Soldiers of 7th Gurkha Rifles gathered around an anti-aircraft gun

Soldiers of 7th Gurkha Rifles gathered around an anti-aircraft gun
©Gurkha Museum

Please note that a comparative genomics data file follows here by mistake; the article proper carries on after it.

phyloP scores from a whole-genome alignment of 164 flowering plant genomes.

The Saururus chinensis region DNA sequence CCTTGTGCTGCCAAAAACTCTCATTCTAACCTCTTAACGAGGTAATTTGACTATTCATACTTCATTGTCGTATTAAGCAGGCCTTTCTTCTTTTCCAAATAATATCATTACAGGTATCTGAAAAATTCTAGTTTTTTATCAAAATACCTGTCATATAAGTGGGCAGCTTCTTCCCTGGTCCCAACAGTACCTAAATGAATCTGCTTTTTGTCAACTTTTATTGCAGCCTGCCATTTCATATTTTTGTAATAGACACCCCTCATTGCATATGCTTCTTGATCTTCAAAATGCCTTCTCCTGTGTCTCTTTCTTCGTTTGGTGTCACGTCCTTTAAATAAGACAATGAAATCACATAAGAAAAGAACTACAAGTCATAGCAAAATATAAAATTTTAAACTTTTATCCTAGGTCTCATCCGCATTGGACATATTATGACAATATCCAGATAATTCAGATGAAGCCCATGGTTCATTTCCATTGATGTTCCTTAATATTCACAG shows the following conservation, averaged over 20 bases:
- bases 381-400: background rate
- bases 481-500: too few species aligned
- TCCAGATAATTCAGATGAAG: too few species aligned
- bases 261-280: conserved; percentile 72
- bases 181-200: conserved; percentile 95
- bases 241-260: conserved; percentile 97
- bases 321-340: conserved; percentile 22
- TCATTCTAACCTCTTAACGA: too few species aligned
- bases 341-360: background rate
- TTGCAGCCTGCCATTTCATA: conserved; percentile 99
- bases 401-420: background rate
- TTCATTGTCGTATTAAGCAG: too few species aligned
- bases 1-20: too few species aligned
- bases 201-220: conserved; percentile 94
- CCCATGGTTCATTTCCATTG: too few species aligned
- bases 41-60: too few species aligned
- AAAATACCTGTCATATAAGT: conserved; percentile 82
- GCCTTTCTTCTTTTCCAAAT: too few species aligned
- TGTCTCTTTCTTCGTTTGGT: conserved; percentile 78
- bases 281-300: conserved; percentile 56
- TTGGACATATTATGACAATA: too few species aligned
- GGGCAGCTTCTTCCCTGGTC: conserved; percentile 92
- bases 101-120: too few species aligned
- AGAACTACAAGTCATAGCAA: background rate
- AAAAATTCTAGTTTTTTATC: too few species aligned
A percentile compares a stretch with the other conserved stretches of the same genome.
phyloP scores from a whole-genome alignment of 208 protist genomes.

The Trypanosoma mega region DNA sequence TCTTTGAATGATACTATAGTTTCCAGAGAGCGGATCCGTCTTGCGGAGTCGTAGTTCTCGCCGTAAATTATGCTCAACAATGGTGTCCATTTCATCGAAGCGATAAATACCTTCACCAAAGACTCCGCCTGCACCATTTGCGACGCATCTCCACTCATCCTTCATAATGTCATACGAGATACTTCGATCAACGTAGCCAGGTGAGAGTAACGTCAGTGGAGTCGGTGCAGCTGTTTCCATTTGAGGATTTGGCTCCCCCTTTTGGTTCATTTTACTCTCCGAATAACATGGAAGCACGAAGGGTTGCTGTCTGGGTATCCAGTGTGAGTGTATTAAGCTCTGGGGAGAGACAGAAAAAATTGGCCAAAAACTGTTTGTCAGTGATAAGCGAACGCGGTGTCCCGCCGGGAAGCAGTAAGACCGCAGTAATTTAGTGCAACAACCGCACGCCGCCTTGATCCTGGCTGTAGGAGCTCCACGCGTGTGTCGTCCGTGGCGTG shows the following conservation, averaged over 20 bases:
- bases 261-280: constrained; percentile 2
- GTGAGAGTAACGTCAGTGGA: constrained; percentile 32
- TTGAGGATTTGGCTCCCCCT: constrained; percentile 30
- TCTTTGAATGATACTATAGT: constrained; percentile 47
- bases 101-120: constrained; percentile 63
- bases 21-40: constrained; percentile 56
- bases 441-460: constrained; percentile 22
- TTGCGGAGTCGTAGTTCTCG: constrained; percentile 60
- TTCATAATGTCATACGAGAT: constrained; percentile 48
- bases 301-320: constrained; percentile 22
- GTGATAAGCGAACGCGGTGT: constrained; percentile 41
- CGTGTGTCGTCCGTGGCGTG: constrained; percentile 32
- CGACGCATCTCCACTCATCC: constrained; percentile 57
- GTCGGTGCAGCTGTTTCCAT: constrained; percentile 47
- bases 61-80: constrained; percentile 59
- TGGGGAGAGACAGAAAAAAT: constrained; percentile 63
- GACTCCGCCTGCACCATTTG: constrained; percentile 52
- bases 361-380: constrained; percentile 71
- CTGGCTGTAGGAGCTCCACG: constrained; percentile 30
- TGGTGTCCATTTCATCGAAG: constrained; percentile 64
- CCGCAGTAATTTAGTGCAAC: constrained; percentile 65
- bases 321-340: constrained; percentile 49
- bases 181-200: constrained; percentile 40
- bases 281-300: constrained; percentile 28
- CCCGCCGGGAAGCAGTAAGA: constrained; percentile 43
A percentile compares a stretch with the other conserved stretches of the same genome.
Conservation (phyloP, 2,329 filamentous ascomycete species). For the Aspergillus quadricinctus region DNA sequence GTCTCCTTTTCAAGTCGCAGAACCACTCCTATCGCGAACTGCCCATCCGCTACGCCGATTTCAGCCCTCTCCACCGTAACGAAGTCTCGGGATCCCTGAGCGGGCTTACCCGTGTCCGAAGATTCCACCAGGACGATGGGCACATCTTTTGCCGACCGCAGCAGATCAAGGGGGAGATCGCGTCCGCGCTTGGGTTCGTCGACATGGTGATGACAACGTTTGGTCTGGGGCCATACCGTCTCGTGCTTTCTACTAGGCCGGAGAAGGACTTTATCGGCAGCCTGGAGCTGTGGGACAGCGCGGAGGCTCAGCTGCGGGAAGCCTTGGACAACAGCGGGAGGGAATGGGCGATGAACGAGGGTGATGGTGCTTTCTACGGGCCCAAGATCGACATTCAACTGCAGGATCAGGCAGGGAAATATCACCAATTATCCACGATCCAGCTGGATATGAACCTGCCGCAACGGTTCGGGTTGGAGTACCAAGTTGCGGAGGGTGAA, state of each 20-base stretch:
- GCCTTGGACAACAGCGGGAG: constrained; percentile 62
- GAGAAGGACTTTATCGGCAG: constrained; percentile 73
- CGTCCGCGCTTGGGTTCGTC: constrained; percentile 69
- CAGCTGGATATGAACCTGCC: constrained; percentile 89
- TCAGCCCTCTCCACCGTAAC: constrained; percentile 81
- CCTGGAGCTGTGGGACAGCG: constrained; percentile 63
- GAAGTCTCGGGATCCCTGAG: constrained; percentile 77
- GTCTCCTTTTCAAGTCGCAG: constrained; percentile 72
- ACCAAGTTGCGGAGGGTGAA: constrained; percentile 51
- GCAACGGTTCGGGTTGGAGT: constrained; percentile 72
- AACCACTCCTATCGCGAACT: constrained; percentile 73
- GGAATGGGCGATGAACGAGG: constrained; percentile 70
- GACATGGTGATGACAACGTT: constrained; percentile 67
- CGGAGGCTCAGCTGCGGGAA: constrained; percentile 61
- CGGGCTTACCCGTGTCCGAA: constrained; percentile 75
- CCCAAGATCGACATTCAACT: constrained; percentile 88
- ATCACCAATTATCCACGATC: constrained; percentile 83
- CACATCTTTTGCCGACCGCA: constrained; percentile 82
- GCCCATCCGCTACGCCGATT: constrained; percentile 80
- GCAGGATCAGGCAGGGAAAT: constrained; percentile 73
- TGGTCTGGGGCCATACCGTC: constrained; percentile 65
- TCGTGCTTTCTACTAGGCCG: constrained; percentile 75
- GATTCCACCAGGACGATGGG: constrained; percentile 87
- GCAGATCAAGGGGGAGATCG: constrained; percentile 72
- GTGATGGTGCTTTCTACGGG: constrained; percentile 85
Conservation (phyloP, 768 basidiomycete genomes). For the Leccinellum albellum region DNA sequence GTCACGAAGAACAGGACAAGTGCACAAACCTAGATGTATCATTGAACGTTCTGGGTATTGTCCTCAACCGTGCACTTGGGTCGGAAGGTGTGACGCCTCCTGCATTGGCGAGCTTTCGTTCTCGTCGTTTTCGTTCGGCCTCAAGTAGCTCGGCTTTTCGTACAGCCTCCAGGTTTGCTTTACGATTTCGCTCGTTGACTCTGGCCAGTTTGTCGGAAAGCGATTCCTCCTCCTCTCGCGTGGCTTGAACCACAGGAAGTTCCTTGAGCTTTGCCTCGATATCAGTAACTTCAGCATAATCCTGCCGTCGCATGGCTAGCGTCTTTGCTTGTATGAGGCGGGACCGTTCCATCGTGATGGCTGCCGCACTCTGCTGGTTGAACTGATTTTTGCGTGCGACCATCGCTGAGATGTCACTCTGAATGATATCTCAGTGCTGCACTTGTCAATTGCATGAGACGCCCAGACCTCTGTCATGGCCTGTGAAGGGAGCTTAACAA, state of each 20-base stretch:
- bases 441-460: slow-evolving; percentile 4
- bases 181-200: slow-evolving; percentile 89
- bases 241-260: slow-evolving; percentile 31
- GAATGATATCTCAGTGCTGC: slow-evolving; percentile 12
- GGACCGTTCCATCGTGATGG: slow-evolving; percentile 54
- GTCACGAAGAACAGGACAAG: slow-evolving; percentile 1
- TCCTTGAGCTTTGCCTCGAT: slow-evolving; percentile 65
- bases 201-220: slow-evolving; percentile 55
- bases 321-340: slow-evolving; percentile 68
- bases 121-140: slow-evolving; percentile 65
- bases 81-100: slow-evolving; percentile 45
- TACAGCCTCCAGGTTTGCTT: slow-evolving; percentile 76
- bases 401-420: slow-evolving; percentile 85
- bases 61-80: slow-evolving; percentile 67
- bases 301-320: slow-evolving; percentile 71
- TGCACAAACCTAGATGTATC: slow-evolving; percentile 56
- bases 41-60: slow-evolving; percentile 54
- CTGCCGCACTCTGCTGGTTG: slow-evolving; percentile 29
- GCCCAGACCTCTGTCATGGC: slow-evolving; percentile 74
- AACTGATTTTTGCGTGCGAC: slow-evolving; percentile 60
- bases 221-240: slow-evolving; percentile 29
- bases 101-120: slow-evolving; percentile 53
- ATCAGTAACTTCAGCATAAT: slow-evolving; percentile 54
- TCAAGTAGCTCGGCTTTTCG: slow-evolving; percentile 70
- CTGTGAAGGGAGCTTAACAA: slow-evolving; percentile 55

On 12th March 1982, following the Argentinian invasion of the Falkland Islands, the 1st/7th Gurkha Rifles (1/7 GR) and the Queen's Gurkha Signals set out to join the other British Forces amassing near the Falklands. They were later joined by the Queen's Gurkha Engineers. 1/7 GR had spent time in Brecon preparing specifically for the battles to come. However, for the Gurkhas, the war itself was an anticlimax. They provided support for the Scots Guards, who fought a tough battle during the assault on Tumbledown. But when D Company, 1/7 GR, began their final attack, they found that the Argentinians had all fled. Apparently they had been convinced - by British propaganda - that Gurkhas were sword-wielding monsters who cut off their enemies' heads and then 'held the severed head by the hair and cut off the ears'. Although there was danger in the form of Argentinian artillery bombardments, which resulted in numerous casualties, the Gurkhas felt cheated of the battle they had prepared for. The only Gurkha fatality occurred after the war was over, when Lance-Corporal Budhaparsad Limbu struck an unexploded grenade with his spade. As the commandant wrote later: 'If we can win wars by our reputation, who wants to kill people?'

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